Jeremiah 15:15-21: Manassah is identified as one of the worst kings Judah ever had. Nonetheless, he ruled for almost 50 years. The major world power during his years was Assyria, and Manassah toed the Assyrian line. This allowed a certain amount of economic prosperity. However it also meant that Manassah brought the Assyrian gods and goddess to Judah, and their worship practices, including child sacrifices. It was because of Manassah’s religious policies that the Bible describes him in such dismal terms. Jeremiah began his ministry during Manassah’s reign. After Manassah’s death his son, Josiah, became king. Josiah led a massive reordering of the religious life of Judah, calling the people back to the true God. He is considered one of the truly great kings of Judah by the writers of the Bible. However this reform movement seemed to not really change the hearts of the people. Once Josiah died the average person went back to the ways of Manassah, as did the subsequent kings (though maybe not as radically as Manassah). The days of Josiah were the “golden years” for Jeremiah. Much to the surprise of the world, a new power emerged in Mesopotamia, Babylon, taking control of all of Assyria’s territory. On behalf of God, Jeremiah constantly warned the people to repent and accept Babylonian over-lordship. They would do neither. The results were that Judah was conquered, Jerusalem destroyed, and most of the leaders deported to Babylon. Jeremiah was often abused because of his faithfulness. Chapter 15 seems to come from the dark days after the death of Josiah. (Because the book is not arranged chronically, it can be difficult to determine exactly when some of the passages are delivered.) In 15:1-9 the Lord delivers his indictment against Judah and prescribes their punishment, which is the fall of the state to the Babylonians. Starting in verse 10 Jeremiah and the Lord have a bit of back and forth dialogue. Jeremiah is distressed because of such a message and the Lord strengthens Jeremiah. In the end, Jeremiah’s salvation will come from the Lord, not by caving into the sinful ways of the people of Judah. There is a way of life and a way of death. There always is. The way of life is always the way of the Lord. The people of Judah reject the Lord’s way and so will be destroyed. For the sake of the way of life, a remnant will be saved (though that remnant is not referred to in this reading). In this chapter God is still holding open the door of repentance to Judah, though he knows they will not take it.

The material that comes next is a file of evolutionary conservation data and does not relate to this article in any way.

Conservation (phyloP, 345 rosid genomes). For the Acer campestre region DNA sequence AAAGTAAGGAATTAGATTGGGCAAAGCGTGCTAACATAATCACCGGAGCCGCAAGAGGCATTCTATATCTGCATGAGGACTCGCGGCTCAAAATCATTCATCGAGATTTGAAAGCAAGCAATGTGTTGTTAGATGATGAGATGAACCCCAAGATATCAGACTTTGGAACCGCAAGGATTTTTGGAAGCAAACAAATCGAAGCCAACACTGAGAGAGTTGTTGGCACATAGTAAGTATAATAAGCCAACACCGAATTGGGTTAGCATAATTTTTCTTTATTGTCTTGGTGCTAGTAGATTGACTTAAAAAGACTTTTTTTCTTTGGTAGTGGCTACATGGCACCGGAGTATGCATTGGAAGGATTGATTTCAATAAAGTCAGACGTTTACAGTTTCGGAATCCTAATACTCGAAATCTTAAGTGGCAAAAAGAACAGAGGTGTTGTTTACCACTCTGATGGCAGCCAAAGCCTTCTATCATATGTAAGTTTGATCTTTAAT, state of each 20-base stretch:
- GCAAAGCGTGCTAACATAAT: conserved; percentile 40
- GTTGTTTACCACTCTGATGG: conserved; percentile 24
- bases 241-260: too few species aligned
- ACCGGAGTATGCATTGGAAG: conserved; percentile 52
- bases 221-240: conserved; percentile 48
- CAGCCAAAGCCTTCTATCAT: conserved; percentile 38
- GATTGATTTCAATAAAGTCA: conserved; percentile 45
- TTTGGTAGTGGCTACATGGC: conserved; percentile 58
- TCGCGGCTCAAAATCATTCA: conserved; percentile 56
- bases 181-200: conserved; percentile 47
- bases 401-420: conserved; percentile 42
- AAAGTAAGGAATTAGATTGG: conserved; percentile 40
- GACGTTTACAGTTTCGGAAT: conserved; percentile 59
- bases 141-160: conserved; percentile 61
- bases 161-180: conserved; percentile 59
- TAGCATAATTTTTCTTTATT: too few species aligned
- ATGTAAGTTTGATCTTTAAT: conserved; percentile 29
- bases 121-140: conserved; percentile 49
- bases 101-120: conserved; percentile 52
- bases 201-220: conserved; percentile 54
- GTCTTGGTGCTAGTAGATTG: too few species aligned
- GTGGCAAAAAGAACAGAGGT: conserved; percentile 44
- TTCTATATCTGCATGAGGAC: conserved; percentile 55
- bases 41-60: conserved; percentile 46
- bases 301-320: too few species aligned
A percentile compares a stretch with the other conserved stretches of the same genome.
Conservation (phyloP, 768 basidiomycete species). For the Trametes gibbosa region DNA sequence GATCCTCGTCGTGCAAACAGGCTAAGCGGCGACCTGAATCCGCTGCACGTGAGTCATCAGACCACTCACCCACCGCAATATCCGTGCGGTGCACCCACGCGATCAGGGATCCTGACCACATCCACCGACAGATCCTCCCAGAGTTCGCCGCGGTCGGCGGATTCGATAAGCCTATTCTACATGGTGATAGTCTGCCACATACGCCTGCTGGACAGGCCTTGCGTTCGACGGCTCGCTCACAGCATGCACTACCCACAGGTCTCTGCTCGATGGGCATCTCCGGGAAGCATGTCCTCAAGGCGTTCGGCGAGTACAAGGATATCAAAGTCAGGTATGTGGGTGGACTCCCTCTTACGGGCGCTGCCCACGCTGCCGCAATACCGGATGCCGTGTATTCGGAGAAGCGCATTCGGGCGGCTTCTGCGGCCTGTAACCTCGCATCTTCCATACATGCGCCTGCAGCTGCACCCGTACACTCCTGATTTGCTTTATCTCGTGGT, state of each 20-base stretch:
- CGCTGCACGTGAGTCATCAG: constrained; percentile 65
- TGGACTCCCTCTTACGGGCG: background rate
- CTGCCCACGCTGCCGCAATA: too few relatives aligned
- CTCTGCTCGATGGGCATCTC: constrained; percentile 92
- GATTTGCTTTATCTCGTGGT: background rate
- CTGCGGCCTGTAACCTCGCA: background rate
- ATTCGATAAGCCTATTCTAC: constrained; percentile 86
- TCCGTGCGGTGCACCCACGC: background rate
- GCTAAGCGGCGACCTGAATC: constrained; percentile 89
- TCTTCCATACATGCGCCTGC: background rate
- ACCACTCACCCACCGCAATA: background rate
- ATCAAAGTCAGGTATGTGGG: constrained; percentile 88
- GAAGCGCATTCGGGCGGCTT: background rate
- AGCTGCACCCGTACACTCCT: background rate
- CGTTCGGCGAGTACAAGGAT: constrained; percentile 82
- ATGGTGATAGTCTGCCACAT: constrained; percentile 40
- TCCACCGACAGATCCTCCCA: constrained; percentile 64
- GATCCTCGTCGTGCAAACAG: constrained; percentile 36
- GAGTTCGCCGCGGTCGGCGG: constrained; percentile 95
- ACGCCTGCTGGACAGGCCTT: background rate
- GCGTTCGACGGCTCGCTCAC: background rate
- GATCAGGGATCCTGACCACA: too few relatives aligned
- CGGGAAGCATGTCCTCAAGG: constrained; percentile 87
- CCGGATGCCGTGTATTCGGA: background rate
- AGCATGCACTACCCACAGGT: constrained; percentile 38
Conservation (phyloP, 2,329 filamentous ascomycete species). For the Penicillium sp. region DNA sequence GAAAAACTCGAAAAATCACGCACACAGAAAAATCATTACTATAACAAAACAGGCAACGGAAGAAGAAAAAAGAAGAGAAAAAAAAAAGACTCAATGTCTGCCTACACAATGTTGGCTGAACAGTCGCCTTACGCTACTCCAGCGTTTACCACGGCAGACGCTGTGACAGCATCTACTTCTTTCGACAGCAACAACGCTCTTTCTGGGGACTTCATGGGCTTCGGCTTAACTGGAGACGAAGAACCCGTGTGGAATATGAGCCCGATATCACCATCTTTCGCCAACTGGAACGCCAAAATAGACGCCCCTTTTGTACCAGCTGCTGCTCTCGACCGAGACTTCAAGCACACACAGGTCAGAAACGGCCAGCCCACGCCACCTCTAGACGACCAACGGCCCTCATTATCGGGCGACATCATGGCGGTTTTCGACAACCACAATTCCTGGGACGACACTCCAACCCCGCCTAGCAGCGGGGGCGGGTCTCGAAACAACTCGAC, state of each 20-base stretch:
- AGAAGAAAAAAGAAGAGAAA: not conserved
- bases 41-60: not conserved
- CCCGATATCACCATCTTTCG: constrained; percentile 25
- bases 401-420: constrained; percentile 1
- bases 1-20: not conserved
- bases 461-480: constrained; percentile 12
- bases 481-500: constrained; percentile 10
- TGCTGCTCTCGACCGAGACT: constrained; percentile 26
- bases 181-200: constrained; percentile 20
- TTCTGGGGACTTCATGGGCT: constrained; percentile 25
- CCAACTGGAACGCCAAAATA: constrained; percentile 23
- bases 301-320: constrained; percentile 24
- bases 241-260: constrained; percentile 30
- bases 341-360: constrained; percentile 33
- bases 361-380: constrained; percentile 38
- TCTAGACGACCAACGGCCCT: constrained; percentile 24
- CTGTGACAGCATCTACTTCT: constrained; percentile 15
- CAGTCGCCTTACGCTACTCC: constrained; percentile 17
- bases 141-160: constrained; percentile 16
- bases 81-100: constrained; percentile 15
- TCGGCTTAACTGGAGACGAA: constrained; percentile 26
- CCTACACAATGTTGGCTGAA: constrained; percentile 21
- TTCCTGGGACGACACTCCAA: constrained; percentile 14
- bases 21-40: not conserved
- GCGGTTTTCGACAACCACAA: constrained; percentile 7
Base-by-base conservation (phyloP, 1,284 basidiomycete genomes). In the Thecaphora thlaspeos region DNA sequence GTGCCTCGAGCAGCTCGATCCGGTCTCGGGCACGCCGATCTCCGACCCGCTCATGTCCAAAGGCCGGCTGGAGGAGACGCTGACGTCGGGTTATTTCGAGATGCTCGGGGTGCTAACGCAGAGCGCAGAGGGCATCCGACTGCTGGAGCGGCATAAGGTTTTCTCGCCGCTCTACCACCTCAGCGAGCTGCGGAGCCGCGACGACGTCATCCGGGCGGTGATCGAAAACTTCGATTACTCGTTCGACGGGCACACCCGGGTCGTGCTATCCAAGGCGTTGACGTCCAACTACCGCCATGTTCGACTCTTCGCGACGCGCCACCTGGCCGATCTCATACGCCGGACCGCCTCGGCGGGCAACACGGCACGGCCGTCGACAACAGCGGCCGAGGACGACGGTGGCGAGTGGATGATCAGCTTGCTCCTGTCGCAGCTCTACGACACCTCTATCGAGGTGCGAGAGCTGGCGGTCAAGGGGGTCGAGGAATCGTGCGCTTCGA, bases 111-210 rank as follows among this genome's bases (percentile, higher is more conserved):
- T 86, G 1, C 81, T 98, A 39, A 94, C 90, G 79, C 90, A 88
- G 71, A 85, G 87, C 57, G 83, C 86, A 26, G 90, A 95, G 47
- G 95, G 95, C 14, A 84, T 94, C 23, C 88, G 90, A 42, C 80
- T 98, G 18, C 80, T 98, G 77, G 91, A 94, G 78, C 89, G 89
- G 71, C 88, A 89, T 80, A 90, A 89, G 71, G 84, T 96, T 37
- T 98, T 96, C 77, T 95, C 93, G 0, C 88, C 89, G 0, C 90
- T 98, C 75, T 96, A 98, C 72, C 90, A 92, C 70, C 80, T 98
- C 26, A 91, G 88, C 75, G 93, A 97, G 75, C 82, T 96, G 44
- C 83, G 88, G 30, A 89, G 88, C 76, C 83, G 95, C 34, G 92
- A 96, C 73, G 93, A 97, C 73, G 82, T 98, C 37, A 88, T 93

Romans 12:9-21: This reading picks up right where last weeks reading ended. Last week's lesson introduced the idea of our lives as “living sacrifices” for the Lord. This week Paul continues the same general them of our Christian life and the vitally important role Christian love has in it. For more, come to Lamb of God and listen to the sermon.

Matthew 16:21-28: This lesson begins with the words, “From that time Jesus began …”. This points back to what just happened to determine when the events of the lesson take place and to put them in the proper context. Verses 13-20 contain Peter’s great confession that Jesus is “the Christ, the Son of the living God.” Jesus identifies this faith as a gift from the Father and the foundation of the Church. It comes as a shock, from a story line perspective, that Jesus uses this point of time to begin telling the disciples that he would be traveling to Jerusalem, not to take over things as the Lord’s Anointed, but to be betrayed, crucified, and die. While Jesus also told his followers that he would be raised on the third day, they apparently didn’t get it. Dead is, after all, dead. Peter speaks up, utterly rejecting the Lord’s plan. After praising Peter in the verses just prior to our reading, Jesus delivers his sternest rebuke of Peter, telling him that he is a hindrance, that he is putting his mind on the things of man, and even calling Peter “Satan.” Now Peter wasn’t possessed or anything like that. However anytime you oppose the Lord you have joined Satan’s team. Jesus goes on to speak of discipleship in terms of denying self, taking up your cross, and losing one life for the sake of Jesus. Those who do so will find, at the Second Coming, that they lost nothing and gained everything.